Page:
In a particular embodiment, the core protection circuit includes a p-channel transistor having a source coupled to the VDD supply terminal, a drain coupled to the VCC supply terminal, and a gate coupled to the VSS supply terminal. In this embodiment, the resistance of the p-channel transistor and the capacitance of the sensitive core circuit create an RC delay circuit having a time constant large enough to cause the p-channel transistor to turn on slowly during power on. As a result, the ESD protection circuit will have adequate time to turn on before current through the sensitive core circuit can become high enough to cause any damage to the sensitive core circuit. In another embodiment, a resistor can be added in parallel with the p-channel transistor, thereby enhancing the slow turn on of the p-channel transistor.

In another embodiment, the gate of the p-channel transistor is coupled to a switch control circuit, which uses a delay circuit to slow down the turn on of the p-channel transistor during power on. In yet another embodiment, the switch control circuit is configured to quickly turn off the p-channel transistor when the voltage on the VDD supply terminal exceeds a predetermined voltage during normal operation of the integrated circuit. In this case, the core protection circuit advantageously protects the sensitive core circuit from ESD events that occur during normal operating conditions.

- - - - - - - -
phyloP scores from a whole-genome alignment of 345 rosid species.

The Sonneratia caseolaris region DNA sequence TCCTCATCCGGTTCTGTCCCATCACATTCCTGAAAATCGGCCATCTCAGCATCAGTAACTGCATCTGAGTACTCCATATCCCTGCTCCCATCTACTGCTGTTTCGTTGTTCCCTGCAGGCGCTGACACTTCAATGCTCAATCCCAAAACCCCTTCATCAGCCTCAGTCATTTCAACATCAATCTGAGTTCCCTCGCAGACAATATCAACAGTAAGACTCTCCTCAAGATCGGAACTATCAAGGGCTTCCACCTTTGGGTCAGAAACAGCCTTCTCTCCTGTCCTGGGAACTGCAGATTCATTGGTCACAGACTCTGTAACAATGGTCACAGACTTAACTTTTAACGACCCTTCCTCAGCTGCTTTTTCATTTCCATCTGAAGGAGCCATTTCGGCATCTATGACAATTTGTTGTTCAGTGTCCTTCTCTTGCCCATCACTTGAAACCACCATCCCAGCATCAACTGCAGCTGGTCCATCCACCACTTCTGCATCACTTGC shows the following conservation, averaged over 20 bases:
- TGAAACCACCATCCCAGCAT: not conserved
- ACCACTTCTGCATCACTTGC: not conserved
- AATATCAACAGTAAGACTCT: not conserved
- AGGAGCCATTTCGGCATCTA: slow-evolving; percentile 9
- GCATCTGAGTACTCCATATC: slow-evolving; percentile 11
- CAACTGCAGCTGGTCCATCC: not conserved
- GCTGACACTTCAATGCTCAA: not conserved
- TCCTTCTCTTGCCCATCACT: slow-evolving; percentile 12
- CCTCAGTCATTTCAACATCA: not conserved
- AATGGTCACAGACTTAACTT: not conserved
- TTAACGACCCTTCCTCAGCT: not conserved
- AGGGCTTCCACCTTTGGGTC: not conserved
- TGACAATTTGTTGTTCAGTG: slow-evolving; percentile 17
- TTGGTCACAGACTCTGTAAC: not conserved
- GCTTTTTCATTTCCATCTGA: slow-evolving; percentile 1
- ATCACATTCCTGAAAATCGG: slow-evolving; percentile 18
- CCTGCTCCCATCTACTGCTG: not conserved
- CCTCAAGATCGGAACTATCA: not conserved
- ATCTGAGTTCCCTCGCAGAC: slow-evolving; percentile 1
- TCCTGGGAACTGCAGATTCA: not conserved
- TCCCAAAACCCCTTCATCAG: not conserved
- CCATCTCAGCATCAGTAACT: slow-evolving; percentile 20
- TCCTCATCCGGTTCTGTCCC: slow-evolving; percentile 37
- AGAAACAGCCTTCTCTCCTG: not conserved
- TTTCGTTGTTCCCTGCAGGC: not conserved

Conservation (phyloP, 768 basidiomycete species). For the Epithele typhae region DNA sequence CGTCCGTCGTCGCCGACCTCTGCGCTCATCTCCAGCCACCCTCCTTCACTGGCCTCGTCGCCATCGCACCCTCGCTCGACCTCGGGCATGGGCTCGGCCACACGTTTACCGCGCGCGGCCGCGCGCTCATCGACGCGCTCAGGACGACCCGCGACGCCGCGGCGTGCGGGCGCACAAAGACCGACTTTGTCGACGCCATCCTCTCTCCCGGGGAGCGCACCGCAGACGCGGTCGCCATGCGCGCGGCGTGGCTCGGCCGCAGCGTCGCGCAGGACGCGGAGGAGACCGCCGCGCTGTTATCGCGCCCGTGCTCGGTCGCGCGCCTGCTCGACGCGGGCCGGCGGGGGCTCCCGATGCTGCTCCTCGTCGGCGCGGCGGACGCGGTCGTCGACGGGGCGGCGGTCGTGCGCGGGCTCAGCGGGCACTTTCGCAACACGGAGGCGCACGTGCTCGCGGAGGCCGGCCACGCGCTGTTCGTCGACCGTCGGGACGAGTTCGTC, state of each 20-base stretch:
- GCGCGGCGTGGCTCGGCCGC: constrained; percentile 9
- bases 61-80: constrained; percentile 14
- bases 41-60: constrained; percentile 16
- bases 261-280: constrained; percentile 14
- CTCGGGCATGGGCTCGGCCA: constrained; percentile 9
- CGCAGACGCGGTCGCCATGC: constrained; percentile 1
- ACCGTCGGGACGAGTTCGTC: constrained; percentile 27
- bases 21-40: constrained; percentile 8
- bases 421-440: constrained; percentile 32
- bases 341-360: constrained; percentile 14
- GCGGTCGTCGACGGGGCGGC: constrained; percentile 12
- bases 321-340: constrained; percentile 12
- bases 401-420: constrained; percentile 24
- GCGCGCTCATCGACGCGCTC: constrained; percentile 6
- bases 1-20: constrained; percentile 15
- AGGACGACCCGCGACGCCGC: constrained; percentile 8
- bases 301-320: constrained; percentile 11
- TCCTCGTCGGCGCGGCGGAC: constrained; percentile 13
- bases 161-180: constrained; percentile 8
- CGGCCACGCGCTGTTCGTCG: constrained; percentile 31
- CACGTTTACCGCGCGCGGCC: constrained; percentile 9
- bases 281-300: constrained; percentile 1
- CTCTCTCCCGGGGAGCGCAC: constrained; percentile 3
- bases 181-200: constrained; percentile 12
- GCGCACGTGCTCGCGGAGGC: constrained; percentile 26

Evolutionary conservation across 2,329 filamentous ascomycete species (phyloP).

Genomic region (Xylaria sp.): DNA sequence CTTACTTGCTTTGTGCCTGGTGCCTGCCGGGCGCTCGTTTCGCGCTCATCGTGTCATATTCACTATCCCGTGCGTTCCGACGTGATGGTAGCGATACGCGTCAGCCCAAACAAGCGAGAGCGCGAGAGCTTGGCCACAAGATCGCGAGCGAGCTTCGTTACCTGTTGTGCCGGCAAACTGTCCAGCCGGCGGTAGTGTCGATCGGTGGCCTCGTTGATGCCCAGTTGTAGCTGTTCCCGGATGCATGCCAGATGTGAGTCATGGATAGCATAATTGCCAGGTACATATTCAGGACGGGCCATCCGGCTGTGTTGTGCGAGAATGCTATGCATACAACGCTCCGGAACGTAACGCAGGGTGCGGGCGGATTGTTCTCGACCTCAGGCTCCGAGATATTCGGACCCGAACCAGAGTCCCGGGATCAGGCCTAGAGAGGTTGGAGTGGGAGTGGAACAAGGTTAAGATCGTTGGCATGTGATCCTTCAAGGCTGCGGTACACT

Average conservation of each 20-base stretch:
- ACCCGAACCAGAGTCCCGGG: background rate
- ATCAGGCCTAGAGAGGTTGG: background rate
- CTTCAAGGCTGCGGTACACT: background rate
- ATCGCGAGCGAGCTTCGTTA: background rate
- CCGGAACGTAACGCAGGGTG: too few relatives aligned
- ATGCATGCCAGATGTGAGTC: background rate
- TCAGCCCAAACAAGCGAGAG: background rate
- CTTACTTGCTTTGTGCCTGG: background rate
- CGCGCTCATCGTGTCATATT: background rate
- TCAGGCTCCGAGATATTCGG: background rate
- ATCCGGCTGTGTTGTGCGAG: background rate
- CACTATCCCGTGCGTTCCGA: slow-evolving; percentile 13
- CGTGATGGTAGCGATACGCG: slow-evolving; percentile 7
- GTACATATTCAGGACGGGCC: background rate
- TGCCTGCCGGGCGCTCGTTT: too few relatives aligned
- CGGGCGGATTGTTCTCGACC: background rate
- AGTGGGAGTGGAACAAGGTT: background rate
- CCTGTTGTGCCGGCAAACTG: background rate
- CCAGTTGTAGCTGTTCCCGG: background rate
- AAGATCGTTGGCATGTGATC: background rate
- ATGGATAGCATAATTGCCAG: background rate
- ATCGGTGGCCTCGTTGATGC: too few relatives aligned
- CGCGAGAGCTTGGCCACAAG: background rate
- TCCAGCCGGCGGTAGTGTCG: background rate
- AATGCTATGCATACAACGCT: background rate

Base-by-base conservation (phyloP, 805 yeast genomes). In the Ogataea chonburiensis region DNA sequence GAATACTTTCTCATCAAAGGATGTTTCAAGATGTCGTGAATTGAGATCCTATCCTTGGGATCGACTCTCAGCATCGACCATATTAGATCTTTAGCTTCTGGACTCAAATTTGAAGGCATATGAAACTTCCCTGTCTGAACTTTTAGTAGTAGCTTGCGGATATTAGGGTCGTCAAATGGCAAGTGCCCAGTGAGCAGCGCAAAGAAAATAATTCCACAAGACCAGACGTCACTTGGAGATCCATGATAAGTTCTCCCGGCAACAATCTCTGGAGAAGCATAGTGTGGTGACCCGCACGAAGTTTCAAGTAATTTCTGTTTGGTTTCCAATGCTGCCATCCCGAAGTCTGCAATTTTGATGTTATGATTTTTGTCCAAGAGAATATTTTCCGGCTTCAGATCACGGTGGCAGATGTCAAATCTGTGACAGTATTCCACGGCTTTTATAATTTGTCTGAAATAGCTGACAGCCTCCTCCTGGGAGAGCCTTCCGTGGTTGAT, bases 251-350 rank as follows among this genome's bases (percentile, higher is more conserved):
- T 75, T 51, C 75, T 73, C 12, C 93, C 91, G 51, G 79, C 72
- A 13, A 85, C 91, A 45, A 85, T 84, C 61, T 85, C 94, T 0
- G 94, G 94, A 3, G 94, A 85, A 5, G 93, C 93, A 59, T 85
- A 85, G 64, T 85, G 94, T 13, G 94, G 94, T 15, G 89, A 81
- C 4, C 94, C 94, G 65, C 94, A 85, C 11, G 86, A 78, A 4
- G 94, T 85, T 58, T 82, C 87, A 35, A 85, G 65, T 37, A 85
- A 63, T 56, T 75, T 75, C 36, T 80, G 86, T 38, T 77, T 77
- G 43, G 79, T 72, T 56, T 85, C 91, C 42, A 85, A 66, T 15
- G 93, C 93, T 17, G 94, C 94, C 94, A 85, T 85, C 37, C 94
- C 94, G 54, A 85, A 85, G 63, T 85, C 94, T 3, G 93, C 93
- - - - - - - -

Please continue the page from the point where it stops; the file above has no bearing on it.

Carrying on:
The present invention will be more fully understood in view of the following description and drawings.

BRIEF DESCRIPTION OF THE DRAWINGS

FIG. 1 is a block diagram of an integrated circuit in accordance with one embodiment of the present invention.

FIG. 2 is a circuit diagram of a 6-T SRAM cell that is used in sensitive core circuitry of the described embodiments.

FIG. 3 is a circuit diagram of a core protection circuit that protects the sensitive core circuit of FIG. 1 in accordance with one embodiment of the invention.

FIG. 4 is a circuit diagram of a core protection circuit in accordance with another embodiment of the invention.

FIG. 5 is a circuit diagram of a core protection circuit, which that implements a switch control circuit in accordance with another embodiment of the invention.

FIG. 6 is a circuit diagram of a core protection circuit that protects the sensitive core circuit of FIG. 1 during both power on and normal operation.

DETAILED DESCRIPTION

FIG. 1 is a block diagram of an integrated circuit 100 in accordance with one embodiment of the present invention. Integrated circuit 100 includes VDD voltage supply terminal 101, VSS voltage supply terminal 102, VCC voltage supply terminal 103, core protection circuit 110, ESD protection circuitry 120, peripheral circuitry 130, and sensitive core circuitry 140. Core protection circuit 110 and sensitive core circuitry 140 are connected in series between VDD supply terminal 101 and VSS supply terminal 102, with core protection circuit 110 being connected to VDD supply terminal 101. ESD protection circuit 120 and peripheral circuitry 130 are connected between VDD supply terminal 101 and VSS supply terminal 102.